Book Review: Ode to Sorrow: Micheline Aharonian Marcom’s a brief history of yes

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Micheline Aharonian Marcom’s a brief history of yes (Dalkey Archive Press, 2013) is the story of two lovers, the blond-haired, blue-eyed American man and the dark-eyed, dark-haired girl from Portugal, who say yes when they first meet at The Twin Bar in Lisbon, Portugal’s capital city on the Tagus. The book starts, as it also ends, with the break-up of the one-year-long affair (August-to-August), by and by the lovers being exiled from yes. “Nothing” happens in between: The lover “arrives departs arrives again until all things eventually arrive at their end.” Nonetheless, Marcom holds the reader through the 119 pages of her novel with the haunting repetitions of the blue-eyed American’s, “You are not right for me,” “I never loved you,” “Why don’t you laugh more,” and Maria’s, ”I feel sad,” “I am alone.” The recurring echoes of the white clay city on the Tagus, and Maria’s Pai’s (Dad’s), “Maria, estou com saudades tuas” (“Maria, I miss you”), give the book a mournful rhythm.

a brief history of yes is Maria’s story. It is the story of the girl who brought the sad melancholy look across the Atlantic to America. Maria is torn between the certain knowledge of her lover’s “You are not for me,” “I never loved you,” and the uncertain knowledge of, perhaps “her lover will love her more in time.” To help the reader understand why Maria is always aggrieved and sad Marcom reaches into the deepest caverns of her interior, where “her grief has landed” but “where language does not arrive,” not Portuguese or English.

This underground world is silent yet known, but not to the lover who asks his beloved, “You are quiet, what are you thinking?” In the maze of Maria’s own thoughts and ideas, the abuse from her lover and the abuse she suffered as a little girl at the hands of her Pai, who would pull her pants to her knees and spank her to correct her bad behavior, become one, “with the one always saying you are not right, no good, correct your style, your language, your—.“ With the haunting beauty of her words, Marcom makes palpable this “feeling without a name, not a feeling even.”

The blue-eyed American walks away from love. We share Maria’s pain at being rejected (“He dumped me”), and berated (“Maria, how can you say such a thing”) by the blue-eyed American who did not appreciate her gift to provide succor to her lover. “Maria is left making the song of her suffering the song of her life,” writes Marcom. Aharonian uses the images of the Japanese maple pressed against Maria’s windowpane, whose leaves “will fall off of the branches soon,” and the hermit thrush singing alone its sad song in the grove by Maria’s hilltop house, to evoke this suffering.

a brief history of yes is a sad book, certainly too sad for the blue-eyed American man who would like a “playful and happy girl to sleep with and to love . . .”  But it is a beautiful book too. The “glorious song” of the “small brown not-beautiful bird,” who returns to the grove every year on his way South, might be a sad song, but it is the song of “all of the world, its beauty, its growth and decay.”  Perhaps sorrow is the essence of joy, as the visionary poet Kahlil Gibran never ceases to remind us. “I have heard the sigh of those in yearning and longing and it is sweeter than the sweetest melody,” writes Gibran. Maria too knows “that inside of yes is death also, always,” “the meeting of the lovers inevitably the unmeeting.”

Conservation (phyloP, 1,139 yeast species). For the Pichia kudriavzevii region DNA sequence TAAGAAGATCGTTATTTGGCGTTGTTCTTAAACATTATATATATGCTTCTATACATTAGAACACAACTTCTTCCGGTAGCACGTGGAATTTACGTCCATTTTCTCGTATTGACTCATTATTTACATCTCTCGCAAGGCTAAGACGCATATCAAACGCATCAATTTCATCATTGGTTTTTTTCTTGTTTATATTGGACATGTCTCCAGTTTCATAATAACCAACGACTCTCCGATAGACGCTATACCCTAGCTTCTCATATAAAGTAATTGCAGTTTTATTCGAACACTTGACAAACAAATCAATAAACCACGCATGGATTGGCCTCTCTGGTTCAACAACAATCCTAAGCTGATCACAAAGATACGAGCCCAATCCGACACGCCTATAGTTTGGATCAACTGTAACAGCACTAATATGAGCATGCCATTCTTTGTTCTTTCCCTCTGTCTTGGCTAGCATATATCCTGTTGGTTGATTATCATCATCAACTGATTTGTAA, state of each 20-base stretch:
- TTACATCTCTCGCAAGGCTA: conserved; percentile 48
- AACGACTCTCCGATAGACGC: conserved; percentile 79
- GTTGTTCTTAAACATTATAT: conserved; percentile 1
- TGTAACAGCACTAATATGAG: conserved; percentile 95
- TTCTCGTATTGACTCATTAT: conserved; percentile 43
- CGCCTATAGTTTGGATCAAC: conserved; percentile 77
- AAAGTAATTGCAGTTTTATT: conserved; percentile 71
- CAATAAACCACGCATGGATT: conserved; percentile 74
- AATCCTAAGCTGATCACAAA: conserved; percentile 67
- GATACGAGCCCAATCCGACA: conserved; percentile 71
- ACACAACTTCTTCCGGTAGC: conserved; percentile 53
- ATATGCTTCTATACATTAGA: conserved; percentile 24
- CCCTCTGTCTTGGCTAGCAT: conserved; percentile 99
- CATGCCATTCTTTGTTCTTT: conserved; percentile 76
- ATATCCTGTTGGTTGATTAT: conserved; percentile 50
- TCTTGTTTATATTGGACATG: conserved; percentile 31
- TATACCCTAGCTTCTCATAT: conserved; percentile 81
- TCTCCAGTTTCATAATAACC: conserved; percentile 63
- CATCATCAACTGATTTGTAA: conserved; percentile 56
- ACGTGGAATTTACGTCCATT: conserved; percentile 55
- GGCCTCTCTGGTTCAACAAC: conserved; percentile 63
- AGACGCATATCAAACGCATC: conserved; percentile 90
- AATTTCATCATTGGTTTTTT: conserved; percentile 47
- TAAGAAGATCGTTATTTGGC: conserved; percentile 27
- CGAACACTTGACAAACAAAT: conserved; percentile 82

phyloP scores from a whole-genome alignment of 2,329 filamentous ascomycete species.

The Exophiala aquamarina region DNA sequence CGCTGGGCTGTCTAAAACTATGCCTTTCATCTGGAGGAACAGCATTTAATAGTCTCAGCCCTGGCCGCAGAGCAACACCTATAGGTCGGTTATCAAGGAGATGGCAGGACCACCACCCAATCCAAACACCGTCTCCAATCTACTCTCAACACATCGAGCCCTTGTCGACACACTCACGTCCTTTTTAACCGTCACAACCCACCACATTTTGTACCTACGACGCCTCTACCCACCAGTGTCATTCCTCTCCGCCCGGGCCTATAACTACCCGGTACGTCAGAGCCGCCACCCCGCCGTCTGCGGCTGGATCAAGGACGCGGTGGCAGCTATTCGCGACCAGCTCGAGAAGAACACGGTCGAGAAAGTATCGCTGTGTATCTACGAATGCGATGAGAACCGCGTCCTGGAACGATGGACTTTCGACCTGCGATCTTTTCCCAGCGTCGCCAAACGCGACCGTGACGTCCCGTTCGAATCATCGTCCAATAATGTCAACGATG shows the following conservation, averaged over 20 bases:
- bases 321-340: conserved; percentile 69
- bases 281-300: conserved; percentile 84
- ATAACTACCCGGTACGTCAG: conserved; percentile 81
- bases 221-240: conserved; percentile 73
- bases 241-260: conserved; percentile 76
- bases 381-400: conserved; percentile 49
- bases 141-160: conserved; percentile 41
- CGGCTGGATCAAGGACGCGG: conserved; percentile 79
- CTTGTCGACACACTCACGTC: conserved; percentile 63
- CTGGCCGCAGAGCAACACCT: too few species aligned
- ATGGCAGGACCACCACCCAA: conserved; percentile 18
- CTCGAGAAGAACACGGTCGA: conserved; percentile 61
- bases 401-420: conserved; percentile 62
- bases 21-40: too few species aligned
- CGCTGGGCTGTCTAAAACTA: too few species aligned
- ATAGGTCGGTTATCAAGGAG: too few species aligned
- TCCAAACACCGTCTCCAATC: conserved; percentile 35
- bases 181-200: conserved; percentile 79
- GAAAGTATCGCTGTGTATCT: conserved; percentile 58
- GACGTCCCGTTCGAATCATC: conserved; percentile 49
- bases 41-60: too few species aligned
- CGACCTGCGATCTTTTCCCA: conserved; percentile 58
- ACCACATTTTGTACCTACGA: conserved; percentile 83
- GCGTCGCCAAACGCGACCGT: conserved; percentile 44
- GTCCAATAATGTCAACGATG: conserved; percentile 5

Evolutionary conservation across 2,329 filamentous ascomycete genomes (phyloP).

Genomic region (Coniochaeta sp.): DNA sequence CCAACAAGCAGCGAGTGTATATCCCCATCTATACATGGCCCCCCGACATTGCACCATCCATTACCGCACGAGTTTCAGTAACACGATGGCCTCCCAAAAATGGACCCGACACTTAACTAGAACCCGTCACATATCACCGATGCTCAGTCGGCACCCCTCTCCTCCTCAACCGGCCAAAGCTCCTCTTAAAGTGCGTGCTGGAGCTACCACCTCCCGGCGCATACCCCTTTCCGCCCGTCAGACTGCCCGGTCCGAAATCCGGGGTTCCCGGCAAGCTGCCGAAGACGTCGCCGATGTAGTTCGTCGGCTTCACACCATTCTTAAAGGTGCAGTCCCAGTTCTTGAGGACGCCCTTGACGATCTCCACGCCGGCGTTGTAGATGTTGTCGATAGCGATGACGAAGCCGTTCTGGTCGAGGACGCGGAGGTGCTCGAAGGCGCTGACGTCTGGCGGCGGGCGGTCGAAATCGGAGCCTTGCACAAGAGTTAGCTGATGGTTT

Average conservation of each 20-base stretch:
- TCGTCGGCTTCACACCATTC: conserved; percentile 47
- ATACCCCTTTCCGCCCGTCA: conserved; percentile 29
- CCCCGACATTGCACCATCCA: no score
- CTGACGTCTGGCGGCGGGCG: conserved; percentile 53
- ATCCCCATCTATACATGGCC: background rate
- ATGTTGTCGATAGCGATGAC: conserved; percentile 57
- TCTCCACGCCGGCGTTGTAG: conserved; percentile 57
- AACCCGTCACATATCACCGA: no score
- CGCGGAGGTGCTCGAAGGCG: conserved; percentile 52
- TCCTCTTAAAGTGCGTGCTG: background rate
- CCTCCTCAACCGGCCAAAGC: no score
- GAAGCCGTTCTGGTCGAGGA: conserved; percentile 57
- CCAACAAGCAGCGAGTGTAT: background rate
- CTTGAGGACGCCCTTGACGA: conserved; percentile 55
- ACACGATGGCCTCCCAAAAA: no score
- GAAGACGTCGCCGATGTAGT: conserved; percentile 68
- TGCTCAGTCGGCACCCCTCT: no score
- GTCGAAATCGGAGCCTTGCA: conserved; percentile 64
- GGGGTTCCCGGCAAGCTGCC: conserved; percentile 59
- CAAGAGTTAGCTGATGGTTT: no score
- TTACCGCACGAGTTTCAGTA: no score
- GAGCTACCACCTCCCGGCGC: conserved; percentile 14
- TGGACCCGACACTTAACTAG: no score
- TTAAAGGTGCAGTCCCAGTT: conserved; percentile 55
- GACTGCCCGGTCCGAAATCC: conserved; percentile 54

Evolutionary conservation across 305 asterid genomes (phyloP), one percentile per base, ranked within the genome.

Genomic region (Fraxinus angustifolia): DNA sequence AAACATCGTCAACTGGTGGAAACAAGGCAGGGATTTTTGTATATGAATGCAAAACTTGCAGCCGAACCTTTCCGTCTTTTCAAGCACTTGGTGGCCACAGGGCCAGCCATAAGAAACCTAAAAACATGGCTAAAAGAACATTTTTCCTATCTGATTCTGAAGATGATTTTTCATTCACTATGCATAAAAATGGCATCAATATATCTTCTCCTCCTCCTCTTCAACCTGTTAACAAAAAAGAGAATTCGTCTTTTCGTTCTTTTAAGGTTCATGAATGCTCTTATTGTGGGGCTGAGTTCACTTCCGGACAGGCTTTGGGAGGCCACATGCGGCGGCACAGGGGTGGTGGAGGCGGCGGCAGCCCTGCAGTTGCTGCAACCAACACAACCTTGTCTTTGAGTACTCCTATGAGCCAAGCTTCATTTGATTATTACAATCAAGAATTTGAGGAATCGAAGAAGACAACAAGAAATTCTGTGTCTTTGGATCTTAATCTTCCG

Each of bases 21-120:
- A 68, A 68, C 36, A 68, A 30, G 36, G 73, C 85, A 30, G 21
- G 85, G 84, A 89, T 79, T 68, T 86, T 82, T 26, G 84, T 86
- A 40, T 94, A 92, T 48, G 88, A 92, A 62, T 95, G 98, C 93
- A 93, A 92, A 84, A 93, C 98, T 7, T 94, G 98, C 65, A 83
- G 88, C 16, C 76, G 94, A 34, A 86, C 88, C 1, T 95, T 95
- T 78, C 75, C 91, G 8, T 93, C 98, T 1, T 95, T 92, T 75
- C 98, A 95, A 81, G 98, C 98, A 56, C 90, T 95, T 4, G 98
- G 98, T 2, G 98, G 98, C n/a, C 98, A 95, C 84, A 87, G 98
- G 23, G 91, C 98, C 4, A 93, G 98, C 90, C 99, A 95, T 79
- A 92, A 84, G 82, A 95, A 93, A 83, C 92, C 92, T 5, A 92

Micheline Aharonian Marcom

There is not much of love’s joy in a brief history of yes, only love’s pain. “Isn’t it possible to be happy?” wonders Maria. Yet, the novel is a validation of life. Even if the lover doesn’t see the sadness and the grief and says, “not-in-love to the love she had for him;” even with the memory of the old country and Pai’s “you-are-not-rights . . . no-goods;” “even this, even all of it, you must love,” writes Marcom. Maria “must return to yes.” (italics mine)

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Subtly woven into the fabric of the novel are Marcom’s perennial concerns about urban life moving away from the old natural world to the new unnatural world, where “the night’s sky [is] illuminated not by the cosmos above” but by the electric lights on the suspension bridge. It is most fitting that the blue-eyed lover is a civil engineer who builds stone and steel bridges. His is a world of “mean money’d critical thoughts” which take him away from his beloved. It is a world where there is no healing balm, no feelings, to ease the pain of life.

Marcom calls her novel a “literary fado,” referring to a tradition of Portuguese music that is often melancholic. Indeed, to create Maria, Marcom brings together “the two melancholic, singing races.” Maria’s grandmother, who had “the look of mute sorrow” in her brown eyes, had lost her family in the massacres of Armenians in Turkey in 1915, a subtle evocation, for some readers at least, of Marcom’s Armenian roots.

a brief history of yes is probably the most “inside” of Aharonian’s novels. The little volume is an elegant assertion of the inside being part of “the isness of all of life.” “Everything is inside,” writes Marcom. In Aharonian’s fictional world, knowledge of this inside is the guiding force that allows us “to live.” Ignoring it leads to the rages and the cruelties that make Maria think, “But Pai I hated you. And Pai I took my revenge . . . I left our country I left you behind and not-speaking not-loved you unto death, until you died in the city on the Tagus . . .”

We return to a brief history of yes, over and over, to hear the songbird sing its mournful, but beautiful, song. Yes.

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